This time, California cities win, unions lose
Editorial, August 8, 2012, Orange County Register
Effort stalls in Legislature to delay municipal bankruptcies. Could public-employee union clout have reached its zenith in California, and begun a descent? That may overstate the case. But taxpayers can take solace in a decision this week to shelve, for now, another pro-union bill to protect public workers from municipal bankruptcies. The normally pro-union boss of the state Senate, Sacramento Democrat Darrell Steinberg, put on hold legislation that may have delayed some municipal bankruptcies. Mayors of California’s largest cities opposed the bill. San Bernardino, Stockton and Mammoth Lakes recently have sought bankruptcy protection, and other municipalities suffer similar fiscal pressures. Last year, contentious negotiations led to a union-backed law to require cities seeking bankruptcy to first go through a 60-day mediation process with employees. San Bernardino skirted the requirement by declaring its situation a fiscal emergency. “Assemblyman Bob Wieckowski, D-Fremont, proposed allowing a mediator to stop the clock on a city’s move toward bankruptcy if it is found to be cagey about its finances and to order an audit of the municipality,” the Los Angeles Times reported. “A letter from the mayors of California’s 10 largest cities, objecting to the legislation, asserted that the proposal could keep cities from filing for bankruptcy protection ‘indefinitely,'” There has been pressure from the California Labor Federation, California Professional Firefighters and others to change the rules again to protect unions from losing negotiated gains in bankruptcy proceedings. (read article)

How Public Unions Are Destroying the US, and What Scott Walker is Doing Right
By Charlie Vidal, August 7, 2012, PolicyMic.com
Many Americans are concerned with our nation’s skyrocketing national debt and fret over the possibility of us not being able to pay our bills. But America’s impending fiscal apocalypse looms not on the federal level where our nation, but rather on the state and local levels where public sector employees are owed billions in unfunded pension and health care benefits. A day of reckoning is fast approaching for states such as Illinois and California, whose own public union bosses are beginning to recognize that the present systems are unsustainable. State lawmakers have for years found it easy to promise lavish benefits to unions while sticking future generations of taxpayers and politicians with the full costs. At first glance, it appears as though the unfunded liability is not the fault of public sector unions, but of state legislatures. Much of the underfunding is because states have not made their required contributions on a yearly basis, opting to make the promises but not pay for them. (read article)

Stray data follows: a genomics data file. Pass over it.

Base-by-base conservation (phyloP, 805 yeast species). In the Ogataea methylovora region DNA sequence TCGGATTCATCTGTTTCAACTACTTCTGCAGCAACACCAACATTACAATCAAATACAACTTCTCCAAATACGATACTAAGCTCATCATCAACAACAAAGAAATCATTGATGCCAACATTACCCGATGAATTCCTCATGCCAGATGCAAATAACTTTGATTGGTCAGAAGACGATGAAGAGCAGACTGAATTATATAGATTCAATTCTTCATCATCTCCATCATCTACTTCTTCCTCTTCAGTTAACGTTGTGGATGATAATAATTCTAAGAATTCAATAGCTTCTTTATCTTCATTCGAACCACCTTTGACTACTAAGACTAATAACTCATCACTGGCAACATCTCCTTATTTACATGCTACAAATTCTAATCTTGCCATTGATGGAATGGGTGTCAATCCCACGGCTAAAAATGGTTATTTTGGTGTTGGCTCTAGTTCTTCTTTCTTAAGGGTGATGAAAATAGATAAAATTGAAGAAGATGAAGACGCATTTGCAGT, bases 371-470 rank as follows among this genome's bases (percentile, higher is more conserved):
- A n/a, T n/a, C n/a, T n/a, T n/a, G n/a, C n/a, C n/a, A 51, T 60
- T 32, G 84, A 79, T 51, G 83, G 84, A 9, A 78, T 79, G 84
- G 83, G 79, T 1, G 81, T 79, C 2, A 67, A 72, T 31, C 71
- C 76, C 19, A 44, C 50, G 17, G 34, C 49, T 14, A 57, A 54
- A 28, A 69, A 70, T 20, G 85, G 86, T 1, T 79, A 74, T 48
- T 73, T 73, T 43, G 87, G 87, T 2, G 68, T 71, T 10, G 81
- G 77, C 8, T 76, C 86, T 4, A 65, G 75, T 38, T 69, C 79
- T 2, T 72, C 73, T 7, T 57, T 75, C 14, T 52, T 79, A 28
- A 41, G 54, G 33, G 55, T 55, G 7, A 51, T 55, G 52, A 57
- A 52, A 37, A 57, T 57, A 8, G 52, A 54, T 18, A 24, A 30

State Pension Funds Spend $8 billion on Wall Street Fees in 2011
By Maryland Tax Education Foundation, August 3, 2012, Sacramento Bee
The Ultimate Irony: Public Employee Unions Are Indirectly Some of Wall Street’s Biggest Customers: $8 billion in Fees Support Thousands of Wall Street Bonuses; Evidence Shows Wall Street Managers Can’t Beat Market Averages, so the $8 Billion in Fees are Going to Waste; Indexing Portfolios Could Save $$ and Provide Average Results; Indexing Could Cut States’ Unfunded Liabilities by $100 Billion; Pension Funds Support Public Union Employees’ Retirement. Fifty state pension funds recorded over $2 trillion in assets in 2011, with the preponderance of assets being publicly traded stocks and bonds. They spent $7.8 billion on Wall Street money management fees, despite substantial evidence that Wall Street managers are unable to beat passive equity index funds that cost much less. The pension funds represent some of Wall Street’s largest customers. During calendar 2011, 84% of actively managed US equity funds underperformed their benchmarks, according to S&P Indices, a division of McGraw Hill.  Morningstar, the leading mutual fund rating firm, reported similar results for its equity fund universe for 2011. Such underperformance is a consistent problem over time, according to both companies. (read article)

About the author: Jack Dean is editor of PensionTsunami.org, formed to monitor developments in all three pension spheres nationwide — public employees, corporations and social security. PensionTsunami, like UnionWatch, is a project of the California Public Policy Center. Dean is a former newspaper editor and a past executive director of the Reason Foundation. He has been active in politics for more than three decades and currently serves as president of the Fullerton Association of Concerned Taxpayers.